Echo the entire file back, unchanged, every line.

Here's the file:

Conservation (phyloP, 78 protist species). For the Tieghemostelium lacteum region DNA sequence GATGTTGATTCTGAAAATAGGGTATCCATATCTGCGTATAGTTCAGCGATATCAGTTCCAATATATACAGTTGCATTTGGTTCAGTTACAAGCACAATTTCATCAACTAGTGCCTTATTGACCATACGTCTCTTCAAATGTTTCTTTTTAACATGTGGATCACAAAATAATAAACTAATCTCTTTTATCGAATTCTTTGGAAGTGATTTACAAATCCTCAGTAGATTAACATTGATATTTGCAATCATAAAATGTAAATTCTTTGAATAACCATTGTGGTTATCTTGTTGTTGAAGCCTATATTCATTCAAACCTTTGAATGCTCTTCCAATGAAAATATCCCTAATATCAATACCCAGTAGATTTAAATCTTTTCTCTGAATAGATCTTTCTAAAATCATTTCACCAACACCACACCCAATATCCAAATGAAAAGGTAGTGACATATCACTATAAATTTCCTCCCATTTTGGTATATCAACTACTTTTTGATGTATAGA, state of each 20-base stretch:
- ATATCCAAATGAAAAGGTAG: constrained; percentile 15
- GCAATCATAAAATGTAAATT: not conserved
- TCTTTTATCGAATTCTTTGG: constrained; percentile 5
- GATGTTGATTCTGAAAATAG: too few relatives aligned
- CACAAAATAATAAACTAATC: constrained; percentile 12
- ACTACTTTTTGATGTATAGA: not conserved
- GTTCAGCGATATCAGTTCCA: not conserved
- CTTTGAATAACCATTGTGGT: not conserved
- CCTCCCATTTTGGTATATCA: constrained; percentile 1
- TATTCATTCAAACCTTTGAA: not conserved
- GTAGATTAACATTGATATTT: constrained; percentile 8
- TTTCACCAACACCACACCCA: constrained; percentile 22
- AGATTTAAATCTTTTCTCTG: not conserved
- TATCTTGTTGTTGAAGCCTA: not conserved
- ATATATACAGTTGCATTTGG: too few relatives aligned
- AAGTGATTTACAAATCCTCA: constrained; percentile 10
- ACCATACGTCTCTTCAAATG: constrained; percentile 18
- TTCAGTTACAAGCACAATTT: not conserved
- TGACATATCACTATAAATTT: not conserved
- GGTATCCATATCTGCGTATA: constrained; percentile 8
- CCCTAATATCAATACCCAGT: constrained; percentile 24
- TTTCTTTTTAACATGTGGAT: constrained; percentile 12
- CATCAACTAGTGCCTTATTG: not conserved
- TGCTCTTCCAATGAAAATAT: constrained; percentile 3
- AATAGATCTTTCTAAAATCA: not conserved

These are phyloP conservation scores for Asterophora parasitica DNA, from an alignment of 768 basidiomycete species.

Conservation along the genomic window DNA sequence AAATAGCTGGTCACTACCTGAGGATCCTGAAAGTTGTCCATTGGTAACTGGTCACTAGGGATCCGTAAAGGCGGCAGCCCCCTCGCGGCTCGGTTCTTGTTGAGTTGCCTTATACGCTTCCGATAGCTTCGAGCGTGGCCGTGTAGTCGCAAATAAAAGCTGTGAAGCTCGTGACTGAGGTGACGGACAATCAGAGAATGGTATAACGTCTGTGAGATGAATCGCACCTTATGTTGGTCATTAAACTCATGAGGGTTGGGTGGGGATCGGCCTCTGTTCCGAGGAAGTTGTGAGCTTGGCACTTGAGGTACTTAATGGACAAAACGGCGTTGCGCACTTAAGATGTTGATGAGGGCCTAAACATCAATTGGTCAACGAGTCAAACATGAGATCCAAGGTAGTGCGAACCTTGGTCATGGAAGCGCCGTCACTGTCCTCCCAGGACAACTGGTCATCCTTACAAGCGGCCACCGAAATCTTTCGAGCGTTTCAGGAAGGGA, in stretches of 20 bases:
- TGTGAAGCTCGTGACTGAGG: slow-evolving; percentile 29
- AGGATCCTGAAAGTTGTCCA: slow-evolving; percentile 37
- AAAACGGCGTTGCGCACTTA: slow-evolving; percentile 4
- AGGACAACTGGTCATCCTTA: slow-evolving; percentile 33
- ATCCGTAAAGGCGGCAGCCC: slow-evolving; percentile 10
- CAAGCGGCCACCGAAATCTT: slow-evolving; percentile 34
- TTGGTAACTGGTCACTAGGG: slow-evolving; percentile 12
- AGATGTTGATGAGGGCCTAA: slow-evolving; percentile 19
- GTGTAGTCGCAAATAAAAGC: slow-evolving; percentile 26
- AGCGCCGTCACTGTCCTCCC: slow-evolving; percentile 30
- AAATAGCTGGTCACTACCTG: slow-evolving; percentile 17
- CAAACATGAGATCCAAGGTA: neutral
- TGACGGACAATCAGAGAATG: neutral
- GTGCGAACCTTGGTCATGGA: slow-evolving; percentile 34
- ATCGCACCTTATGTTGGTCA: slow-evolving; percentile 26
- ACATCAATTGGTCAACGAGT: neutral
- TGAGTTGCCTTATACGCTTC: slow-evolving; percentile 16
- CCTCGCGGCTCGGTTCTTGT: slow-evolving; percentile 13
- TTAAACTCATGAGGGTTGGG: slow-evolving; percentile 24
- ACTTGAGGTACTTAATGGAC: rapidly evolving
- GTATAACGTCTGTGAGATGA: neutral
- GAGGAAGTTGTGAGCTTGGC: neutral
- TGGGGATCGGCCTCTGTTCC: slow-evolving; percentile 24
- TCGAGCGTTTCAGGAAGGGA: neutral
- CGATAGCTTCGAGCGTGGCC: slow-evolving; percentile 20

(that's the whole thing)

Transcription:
Conservation (phyloP, 78 protist species). For the Tieghemostelium lacteum region DNA sequence GATGTTGATTCTGAAAATAGGGTATCCATATCTGCGTATAGTTCAGCGATATCAGTTCCAATATATACAGTTGCATTTGGTTCAGTTACAAGCACAATTTCATCAACTAGTGCCTTATTGACCATACGTCTCTTCAAATGTTTCTTTTTAACATGTGGATCACAAAATAATAAACTAATCTCTTTTATCGAATTCTTTGGAAGTGATTTACAAATCCTCAGTAGATTAACATTGATATTTGCAATCATAAAATGTAAATTCTTTGAATAACCATTGTGGTTATCTTGTTGTTGAAGCCTATATTCATTCAAACCTTTGAATGCTCTTCCAATGAAAATATCCCTAATATCAATACCCAGTAGATTTAAATCTTTTCTCTGAATAGATCTTTCTAAAATCATTTCACCAACACCACACCCAATATCCAAATGAAAAGGTAGTGACATATCACTATAAATTTCCTCCCATTTTGGTATATCAACTACTTTTTGATGTATAGA, state of each 20-base stretch:
- ATATCCAAATGAAAAGGTAG: constrained; percentile 15
- GCAATCATAAAATGTAAATT: not conserved
- TCTTTTATCGAATTCTTTGG: constrained; percentile 5
- GATGTTGATTCTGAAAATAG: too few relatives aligned
- CACAAAATAATAAACTAATC: constrained; percentile 12
- ACTACTTTTTGATGTATAGA: not conserved
- GTTCAGCGATATCAGTTCCA: not conserved
- CTTTGAATAACCATTGTGGT: not conserved
- CCTCCCATTTTGGTATATCA: constrained; percentile 1
- TATTCATTCAAACCTTTGAA: not conserved
- GTAGATTAACATTGATATTT: constrained; percentile 8
- TTTCACCAACACCACACCCA: constrained; percentile 22
- AGATTTAAATCTTTTCTCTG: not conserved
- TATCTTGTTGTTGAAGCCTA: not conserved
- ATATATACAGTTGCATTTGG: too few relatives aligned
- AAGTGATTTACAAATCCTCA: constrained; percentile 10
- ACCATACGTCTCTTCAAATG: constrained; percentile 18
- TTCAGTTACAAGCACAATTT: not conserved
- TGACATATCACTATAAATTT: not conserved
- GGTATCCATATCTGCGTATA: constrained; percentile 8
- CCCTAATATCAATACCCAGT: constrained; percentile 24
- TTTCTTTTTAACATGTGGAT: constrained; percentile 12
- CATCAACTAGTGCCTTATTG: not conserved
- TGCTCTTCCAATGAAAATAT: constrained; percentile 3
- AATAGATCTTTCTAAAATCA: not conserved

These are phyloP conservation scores for Asterophora parasitica DNA, from an alignment of 768 basidiomycete species.

Conservation along the genomic window DNA sequence AAATAGCTGGTCACTACCTGAGGATCCTGAAAGTTGTCCATTGGTAACTGGTCACTAGGGATCCGTAAAGGCGGCAGCCCCCTCGCGGCTCGGTTCTTGTTGAGTTGCCTTATACGCTTCCGATAGCTTCGAGCGTGGCCGTGTAGTCGCAAATAAAAGCTGTGAAGCTCGTGACTGAGGTGACGGACAATCAGAGAATGGTATAACGTCTGTGAGATGAATCGCACCTTATGTTGGTCATTAAACTCATGAGGGTTGGGTGGGGATCGGCCTCTGTTCCGAGGAAGTTGTGAGCTTGGCACTTGAGGTACTTAATGGACAAAACGGCGTTGCGCACTTAAGATGTTGATGAGGGCCTAAACATCAATTGGTCAACGAGTCAAACATGAGATCCAAGGTAGTGCGAACCTTGGTCATGGAAGCGCCGTCACTGTCCTCCCAGGACAACTGGTCATCCTTACAAGCGGCCACCGAAATCTTTCGAGCGTTTCAGGAAGGGA, in stretches of 20 bases:
- TGTGAAGCTCGTGACTGAGG: slow-evolving; percentile 29
- AGGATCCTGAAAGTTGTCCA: slow-evolving; percentile 37
- AAAACGGCGTTGCGCACTTA: slow-evolving; percentile 4
- AGGACAACTGGTCATCCTTA: slow-evolving; percentile 33
- ATCCGTAAAGGCGGCAGCCC: slow-evolving; percentile 10
- CAAGCGGCCACCGAAATCTT: slow-evolving; percentile 34
- TTGGTAACTGGTCACTAGGG: slow-evolving; percentile 12
- AGATGTTGATGAGGGCCTAA: slow-evolving; percentile 19
- GTGTAGTCGCAAATAAAAGC: slow-evolving; percentile 26
- AGCGCCGTCACTGTCCTCCC: slow-evolving; percentile 30
- AAATAGCTGGTCACTACCTG: slow-evolving; percentile 17
- CAAACATGAGATCCAAGGTA: neutral
- TGACGGACAATCAGAGAATG: neutral
- GTGCGAACCTTGGTCATGGA: slow-evolving; percentile 34
- ATCGCACCTTATGTTGGTCA: slow-evolving; percentile 26
- ACATCAATTGGTCAACGAGT: neutral
- TGAGTTGCCTTATACGCTTC: slow-evolving; percentile 16
- CCTCGCGGCTCGGTTCTTGT: slow-evolving; percentile 13
- TTAAACTCATGAGGGTTGGG: slow-evolving; percentile 24
- ACTTGAGGTACTTAATGGAC: rapidly evolving
- GTATAACGTCTGTGAGATGA: neutral
- GAGGAAGTTGTGAGCTTGGC: neutral
- TGGGGATCGGCCTCTGTTCC: slow-evolving; percentile 24
- TCGAGCGTTTCAGGAAGGGA: neutral
- CGATAGCTTCGAGCGTGGCC: slow-evolving; percentile 20